If you live in Upstate New York‚ one of the finer developments of the last decade for beer and music lovers is the stage at the F.X. Matt Brewery in Utica‚ makers of Saranac and Utica Club‚ the first beer sold after prohibition. Every Thursday evening during the summer they have free concerts showcasing bands from the area‚ a fantastic opportunity for the up-and-coming. In addition‚ they have a Summer Concert Series with bands ranging from STS9 to Night Ranger to Umphrey's McGee (that are not free… not that there is anything wrong with that).
The permanent stage sits right outside the brick brewery at the bottom of a gently sloping‚ paved area. The slope is perfect for the shorties (myself included) who would otherwise have trouble seeing past tall folks on a flat surface. The concert area is ringed by Umphrey's McGee's bus on one side‚ food‚ beverage and merch tables in the back and tables on the other side closest to the brewery serving the beloved Saranac and Utica Club on draft (two beers for five bucks‚ people. You can't beat that with a stick!!). To top it all off‚ there's even a tall smoke stack to give you that Pink Floyd Animals feel.
Before the band took the stage‚ F.X. Matt Brewing Company president‚ Fred Matt‚ stepped up to the mic. He told us that five years ago Umphrey's McGee played the first concert on that stage (along with School Bus Yellow‚ The Bridge and Moon Boot Lover -- he didn't know that part… I do because I had the pleasure of attending). In honor of that‚ Matt Brewery was buying the beer until the band played its first note. And‚ the sweethearts that they are‚ the band made sure to spend extra time tuning and making sure the gear was working. After a few minutes‚ with keyboardist Joel Cummins warning us that the last chance to get free beer was coming and both he and guitarist Brendan Bayliss feigning an apology for taking so long to get ready‚ the band counted off and launched into "Got Your Milk (Right Here)."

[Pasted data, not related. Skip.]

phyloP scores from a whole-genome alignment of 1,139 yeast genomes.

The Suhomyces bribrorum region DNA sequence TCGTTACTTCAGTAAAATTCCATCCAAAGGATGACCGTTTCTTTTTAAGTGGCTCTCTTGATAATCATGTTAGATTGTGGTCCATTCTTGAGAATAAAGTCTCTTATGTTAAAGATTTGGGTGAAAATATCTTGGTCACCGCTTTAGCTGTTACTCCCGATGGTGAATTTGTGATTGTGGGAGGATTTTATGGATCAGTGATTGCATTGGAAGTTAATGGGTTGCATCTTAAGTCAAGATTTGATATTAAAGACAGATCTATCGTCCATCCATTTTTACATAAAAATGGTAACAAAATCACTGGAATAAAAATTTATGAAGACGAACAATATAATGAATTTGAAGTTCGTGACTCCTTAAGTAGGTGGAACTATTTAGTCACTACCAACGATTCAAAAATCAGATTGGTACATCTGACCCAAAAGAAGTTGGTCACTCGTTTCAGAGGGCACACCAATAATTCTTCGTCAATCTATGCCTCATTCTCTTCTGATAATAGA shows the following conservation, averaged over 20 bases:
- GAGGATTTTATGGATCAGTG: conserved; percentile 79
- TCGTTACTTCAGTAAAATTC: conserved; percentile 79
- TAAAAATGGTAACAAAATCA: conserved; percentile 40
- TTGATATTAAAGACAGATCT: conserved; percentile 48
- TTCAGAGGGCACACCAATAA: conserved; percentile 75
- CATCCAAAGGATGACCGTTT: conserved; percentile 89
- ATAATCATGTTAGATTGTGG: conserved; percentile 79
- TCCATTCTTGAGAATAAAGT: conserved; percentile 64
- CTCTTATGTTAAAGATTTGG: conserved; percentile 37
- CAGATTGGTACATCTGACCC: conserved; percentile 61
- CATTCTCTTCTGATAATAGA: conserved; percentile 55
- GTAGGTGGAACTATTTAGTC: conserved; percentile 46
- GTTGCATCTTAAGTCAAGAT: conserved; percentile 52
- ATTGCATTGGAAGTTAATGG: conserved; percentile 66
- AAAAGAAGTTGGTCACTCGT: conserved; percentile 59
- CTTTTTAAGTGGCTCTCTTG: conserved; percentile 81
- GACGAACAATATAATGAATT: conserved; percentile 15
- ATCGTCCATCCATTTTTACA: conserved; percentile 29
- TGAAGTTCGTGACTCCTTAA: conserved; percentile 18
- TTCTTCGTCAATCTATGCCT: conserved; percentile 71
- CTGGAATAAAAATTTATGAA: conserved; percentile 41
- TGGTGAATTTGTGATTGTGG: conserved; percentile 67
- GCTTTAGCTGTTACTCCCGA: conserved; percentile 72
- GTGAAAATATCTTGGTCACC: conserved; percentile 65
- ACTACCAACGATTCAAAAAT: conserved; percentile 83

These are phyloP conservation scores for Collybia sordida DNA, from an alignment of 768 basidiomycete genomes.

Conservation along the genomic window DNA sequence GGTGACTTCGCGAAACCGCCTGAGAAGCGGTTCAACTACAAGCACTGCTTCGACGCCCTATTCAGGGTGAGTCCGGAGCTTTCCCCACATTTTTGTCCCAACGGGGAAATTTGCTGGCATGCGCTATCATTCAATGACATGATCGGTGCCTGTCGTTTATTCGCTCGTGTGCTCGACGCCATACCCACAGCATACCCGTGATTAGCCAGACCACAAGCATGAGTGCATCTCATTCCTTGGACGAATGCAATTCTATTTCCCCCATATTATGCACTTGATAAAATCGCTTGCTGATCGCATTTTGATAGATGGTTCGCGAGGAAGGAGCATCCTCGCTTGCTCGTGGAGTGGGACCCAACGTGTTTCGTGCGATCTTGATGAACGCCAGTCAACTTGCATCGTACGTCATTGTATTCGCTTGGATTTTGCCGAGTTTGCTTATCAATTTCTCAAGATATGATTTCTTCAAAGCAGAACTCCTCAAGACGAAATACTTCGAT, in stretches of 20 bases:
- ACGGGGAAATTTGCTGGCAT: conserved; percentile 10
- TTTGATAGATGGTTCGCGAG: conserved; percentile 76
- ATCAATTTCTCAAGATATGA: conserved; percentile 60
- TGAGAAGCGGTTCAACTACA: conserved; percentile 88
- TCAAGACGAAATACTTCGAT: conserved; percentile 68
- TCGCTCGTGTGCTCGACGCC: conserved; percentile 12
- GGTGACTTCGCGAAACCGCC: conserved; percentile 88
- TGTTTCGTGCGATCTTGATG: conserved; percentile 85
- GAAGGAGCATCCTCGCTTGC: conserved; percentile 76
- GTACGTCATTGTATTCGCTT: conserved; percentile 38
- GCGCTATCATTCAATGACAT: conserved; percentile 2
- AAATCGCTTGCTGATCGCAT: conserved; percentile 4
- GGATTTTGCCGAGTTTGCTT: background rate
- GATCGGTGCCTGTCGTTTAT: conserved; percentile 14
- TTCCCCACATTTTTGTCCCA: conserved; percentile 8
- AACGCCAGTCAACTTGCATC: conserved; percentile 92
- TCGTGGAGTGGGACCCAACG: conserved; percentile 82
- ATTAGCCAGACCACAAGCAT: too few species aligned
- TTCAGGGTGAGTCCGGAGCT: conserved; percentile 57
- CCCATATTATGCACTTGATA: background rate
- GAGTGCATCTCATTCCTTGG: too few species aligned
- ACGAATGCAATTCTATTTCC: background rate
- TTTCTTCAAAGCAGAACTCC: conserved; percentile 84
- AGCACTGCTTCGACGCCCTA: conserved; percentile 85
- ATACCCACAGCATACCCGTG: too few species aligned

The short rocker got the blood flowing and they kept it moving with "Bright Lights Big City." The synth keyboard work mimicking the vocal melody bookends a section featuring more synth syncing with stunt guitarist Jake Cinninger‚ giving this thing a sci-fi-futuristic feel. And when they drop down into the patented Umphrey's house groove‚ you close your eyes and it feels like a trip down the West Side Highway on your way into New York City‚ wind blowing through your hair. Eventually drummer Kris Myers drops four to the floor and it's officially a dance party. The band brings you to a modest crescendo and comes to an abrupt halt‚ so as not to pick you up too high‚ too fast.
After a quick breath‚ prog rock muscles are flexed a little and the band offers up "Spires" from their latest release Mantis. The concise rocker seamlessly transitions into the instrumental "KaBump‚" telling you to put down the horns and get the dance shoes back on. The chameleon that is Umphrey's McGee starts out funky for the first half on this one and‚ with a brief two-chord transition‚ takes us back to the house groove. For the next seven minutes‚ they wobble between the groove and the opening funkiness with the crescendo‚ again‚ only hitting a modest height. The song winds down and Jake starts the opening lick to "Mail Package."
After one round‚ Bayliss joins in a few steps above Jake's line‚ giving him the opportunity to throw in some fancy fills. The whole groove comes at you slow and feels like someone is stepping on its tail to make it drag even slower and‚ dare I say‚ a little nasty. Schizophrenia running high on this one‚ you're then fed a strange (in the best possible way) section with organ bombs dropped on the two and four over a dueling‚ adventurous guitar line. They return to this general theme after the verse section‚ which has that dirty slow-rock feel. Cummins adds a keyboard solo over a light‚ funky bed and they reset back to the beginning theme. It takes on yet another personality as the dueling guitars come back out and Jake and Brendan bring us to a quick apex‚ all sewn together like it's just meant to be.